Object Title

Horse armour

Horse armour



Object Number



Probably transferred from the Palace at Greenwich about 1649

Physical Description

Consisting of right flanchard, peytral and crupper. The left flanchard, shaffron and crinet are missing. Each element is decorated with sprays of radiating flutes and etched floral ornament and trophies on a hatched ground. Traces of gilding remain, most on the flanchard and the central plate of the peytral. Intervening spaces are filled with the portcullis badge of the King, and seven-petalled flowers probably intended to be Tudor roses. On the central plate of the peytral the central spray of flutes is flanked by an accurately depicted Tudor rose and a fleur-de-lys. The side plates of the peytral are embossed with circular bulges at the shoulders. All elements of the armour are drilled at intervals with pairs of holes for lacing, either for a temporary fabric cover (which seems unlikely given the decoration) or for a lining. The semi-circular opening for the tail in the rear of the crupper is is bordered with small holes for attaching lining.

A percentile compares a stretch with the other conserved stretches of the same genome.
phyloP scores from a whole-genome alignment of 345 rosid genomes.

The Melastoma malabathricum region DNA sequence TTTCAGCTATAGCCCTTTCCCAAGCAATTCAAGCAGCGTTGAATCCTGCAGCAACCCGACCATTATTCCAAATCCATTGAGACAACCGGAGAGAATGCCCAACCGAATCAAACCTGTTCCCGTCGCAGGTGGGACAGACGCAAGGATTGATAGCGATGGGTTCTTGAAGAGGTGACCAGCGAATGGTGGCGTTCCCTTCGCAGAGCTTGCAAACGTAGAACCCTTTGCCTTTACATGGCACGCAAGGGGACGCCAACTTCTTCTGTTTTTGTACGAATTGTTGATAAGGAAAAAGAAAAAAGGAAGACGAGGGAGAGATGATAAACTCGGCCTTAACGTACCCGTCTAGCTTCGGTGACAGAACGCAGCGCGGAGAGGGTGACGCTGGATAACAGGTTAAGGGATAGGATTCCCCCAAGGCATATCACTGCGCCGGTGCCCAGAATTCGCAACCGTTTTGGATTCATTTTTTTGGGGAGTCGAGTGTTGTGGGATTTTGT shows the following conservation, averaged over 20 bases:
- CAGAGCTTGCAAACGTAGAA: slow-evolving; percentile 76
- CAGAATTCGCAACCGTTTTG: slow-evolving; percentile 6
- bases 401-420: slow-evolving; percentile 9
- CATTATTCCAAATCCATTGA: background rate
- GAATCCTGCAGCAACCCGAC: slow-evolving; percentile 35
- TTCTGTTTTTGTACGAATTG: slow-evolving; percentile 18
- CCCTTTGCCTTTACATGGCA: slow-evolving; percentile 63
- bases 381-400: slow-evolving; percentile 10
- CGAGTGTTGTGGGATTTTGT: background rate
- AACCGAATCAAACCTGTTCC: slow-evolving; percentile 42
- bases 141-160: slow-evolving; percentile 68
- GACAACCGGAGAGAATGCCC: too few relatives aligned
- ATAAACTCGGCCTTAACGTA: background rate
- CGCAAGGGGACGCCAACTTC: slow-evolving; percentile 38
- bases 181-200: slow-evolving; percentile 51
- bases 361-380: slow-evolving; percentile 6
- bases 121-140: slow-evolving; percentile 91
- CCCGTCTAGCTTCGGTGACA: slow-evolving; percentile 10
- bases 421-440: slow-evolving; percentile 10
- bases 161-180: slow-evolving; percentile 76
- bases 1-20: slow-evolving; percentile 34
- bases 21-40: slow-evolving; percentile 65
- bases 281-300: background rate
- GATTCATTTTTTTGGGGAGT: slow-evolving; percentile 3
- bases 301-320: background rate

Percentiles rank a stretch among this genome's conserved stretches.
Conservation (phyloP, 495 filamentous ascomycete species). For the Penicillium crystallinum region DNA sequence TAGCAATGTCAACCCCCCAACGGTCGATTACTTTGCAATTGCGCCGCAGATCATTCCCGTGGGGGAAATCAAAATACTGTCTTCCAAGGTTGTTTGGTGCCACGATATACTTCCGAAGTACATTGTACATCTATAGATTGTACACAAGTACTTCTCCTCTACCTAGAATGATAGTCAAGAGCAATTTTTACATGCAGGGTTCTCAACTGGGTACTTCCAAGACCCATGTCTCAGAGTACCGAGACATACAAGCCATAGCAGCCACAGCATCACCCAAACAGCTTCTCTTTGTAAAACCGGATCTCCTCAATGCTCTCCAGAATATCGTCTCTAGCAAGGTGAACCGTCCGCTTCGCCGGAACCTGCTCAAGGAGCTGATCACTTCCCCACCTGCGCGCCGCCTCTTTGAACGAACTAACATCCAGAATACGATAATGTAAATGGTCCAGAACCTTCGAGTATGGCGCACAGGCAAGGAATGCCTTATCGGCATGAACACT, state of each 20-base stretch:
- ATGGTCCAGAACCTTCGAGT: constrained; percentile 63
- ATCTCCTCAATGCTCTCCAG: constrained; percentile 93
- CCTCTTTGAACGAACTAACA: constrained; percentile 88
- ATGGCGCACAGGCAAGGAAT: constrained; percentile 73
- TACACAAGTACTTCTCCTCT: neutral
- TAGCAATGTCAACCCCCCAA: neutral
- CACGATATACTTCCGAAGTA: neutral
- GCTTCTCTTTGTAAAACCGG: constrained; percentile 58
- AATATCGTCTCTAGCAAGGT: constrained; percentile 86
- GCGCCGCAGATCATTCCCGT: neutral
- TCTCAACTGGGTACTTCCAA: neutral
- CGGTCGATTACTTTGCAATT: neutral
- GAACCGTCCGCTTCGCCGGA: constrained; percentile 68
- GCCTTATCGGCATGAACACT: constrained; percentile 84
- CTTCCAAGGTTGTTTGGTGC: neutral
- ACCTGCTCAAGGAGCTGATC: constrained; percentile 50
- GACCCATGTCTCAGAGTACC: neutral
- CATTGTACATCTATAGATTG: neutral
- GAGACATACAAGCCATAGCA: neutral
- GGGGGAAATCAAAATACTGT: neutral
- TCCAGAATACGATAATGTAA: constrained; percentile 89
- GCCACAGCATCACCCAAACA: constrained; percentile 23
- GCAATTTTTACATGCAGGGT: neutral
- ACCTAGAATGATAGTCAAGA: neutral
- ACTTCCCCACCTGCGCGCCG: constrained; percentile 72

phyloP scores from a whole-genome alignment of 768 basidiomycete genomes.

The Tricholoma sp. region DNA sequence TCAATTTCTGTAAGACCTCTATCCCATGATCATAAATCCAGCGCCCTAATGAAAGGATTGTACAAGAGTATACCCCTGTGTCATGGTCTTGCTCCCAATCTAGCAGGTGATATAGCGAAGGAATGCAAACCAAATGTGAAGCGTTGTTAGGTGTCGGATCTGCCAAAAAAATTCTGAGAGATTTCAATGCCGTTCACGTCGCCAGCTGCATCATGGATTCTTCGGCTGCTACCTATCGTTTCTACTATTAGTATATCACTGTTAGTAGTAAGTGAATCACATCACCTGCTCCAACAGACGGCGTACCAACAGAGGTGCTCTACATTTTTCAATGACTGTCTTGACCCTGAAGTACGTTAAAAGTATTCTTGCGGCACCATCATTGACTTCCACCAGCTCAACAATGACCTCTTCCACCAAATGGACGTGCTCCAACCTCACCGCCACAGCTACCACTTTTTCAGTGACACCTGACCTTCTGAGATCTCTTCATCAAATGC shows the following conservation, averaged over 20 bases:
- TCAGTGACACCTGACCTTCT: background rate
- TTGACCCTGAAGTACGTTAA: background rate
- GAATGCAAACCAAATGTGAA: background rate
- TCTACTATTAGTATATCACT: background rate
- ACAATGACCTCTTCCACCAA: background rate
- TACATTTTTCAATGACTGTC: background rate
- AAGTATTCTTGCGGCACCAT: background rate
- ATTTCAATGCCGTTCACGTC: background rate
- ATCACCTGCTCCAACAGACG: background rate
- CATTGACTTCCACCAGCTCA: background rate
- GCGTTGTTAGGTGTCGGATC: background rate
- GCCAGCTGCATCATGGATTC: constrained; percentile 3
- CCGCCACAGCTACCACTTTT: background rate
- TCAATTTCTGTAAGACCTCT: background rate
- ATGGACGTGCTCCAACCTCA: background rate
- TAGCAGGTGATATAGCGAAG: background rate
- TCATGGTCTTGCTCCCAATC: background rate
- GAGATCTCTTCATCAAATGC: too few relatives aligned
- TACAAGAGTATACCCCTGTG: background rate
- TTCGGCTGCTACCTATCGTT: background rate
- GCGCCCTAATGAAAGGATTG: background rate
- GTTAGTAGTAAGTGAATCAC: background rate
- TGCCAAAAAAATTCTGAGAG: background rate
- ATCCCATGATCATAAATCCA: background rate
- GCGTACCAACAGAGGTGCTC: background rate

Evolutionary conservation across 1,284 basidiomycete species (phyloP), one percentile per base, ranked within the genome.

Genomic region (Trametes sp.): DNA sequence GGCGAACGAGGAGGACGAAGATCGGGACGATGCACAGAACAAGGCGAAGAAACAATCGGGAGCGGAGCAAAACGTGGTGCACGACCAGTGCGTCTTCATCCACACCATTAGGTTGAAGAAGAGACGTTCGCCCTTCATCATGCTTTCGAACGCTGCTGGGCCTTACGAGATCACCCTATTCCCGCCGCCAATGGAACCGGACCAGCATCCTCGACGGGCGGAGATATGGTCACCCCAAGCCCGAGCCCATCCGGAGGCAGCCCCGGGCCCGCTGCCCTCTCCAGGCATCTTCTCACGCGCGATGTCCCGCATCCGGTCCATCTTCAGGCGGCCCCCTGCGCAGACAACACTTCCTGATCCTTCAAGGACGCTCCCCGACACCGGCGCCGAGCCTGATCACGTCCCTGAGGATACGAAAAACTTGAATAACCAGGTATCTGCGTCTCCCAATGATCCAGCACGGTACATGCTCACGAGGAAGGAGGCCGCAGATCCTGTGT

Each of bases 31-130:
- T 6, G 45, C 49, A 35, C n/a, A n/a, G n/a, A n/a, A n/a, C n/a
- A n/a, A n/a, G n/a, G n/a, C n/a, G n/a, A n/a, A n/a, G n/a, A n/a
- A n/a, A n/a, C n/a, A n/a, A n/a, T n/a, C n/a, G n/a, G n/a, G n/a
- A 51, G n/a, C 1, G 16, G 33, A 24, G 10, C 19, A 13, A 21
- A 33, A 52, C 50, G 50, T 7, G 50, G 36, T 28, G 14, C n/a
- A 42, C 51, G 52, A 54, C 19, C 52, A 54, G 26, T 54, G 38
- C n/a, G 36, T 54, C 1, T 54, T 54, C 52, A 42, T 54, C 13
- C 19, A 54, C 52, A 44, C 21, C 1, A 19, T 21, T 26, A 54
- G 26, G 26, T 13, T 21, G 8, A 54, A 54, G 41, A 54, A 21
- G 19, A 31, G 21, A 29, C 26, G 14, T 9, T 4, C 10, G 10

PeytralDepth552 mm
PeytralHeight655 mm
PeytralWidth615 mm

Component parts

Inscriptions and Marks


Bibliographic References

A.R. Dufty and W. Reid, European Armour in the Tower of London, 1968, plate IV, XVIII.

J.G. Mann, Exhibition of Armour made in the Royal Workshops at Greenwich, H.M. Tower of London, 22 May-29 September, 1951, no.4a

G Rimer, T Richardson and J P D Cooper, Henry VIII: arms and the man, Leeds, 2009,


It has been suggested that this armour was made by the group of Italian craftsmen working in England for Henry VIII. Structurally it has a great deal in common with the Burgundian bard, vi.6-12, and it is possible that it might be by the Flemings under Martin van Royne working in England. RC2: Permission to lend required from the sovereign.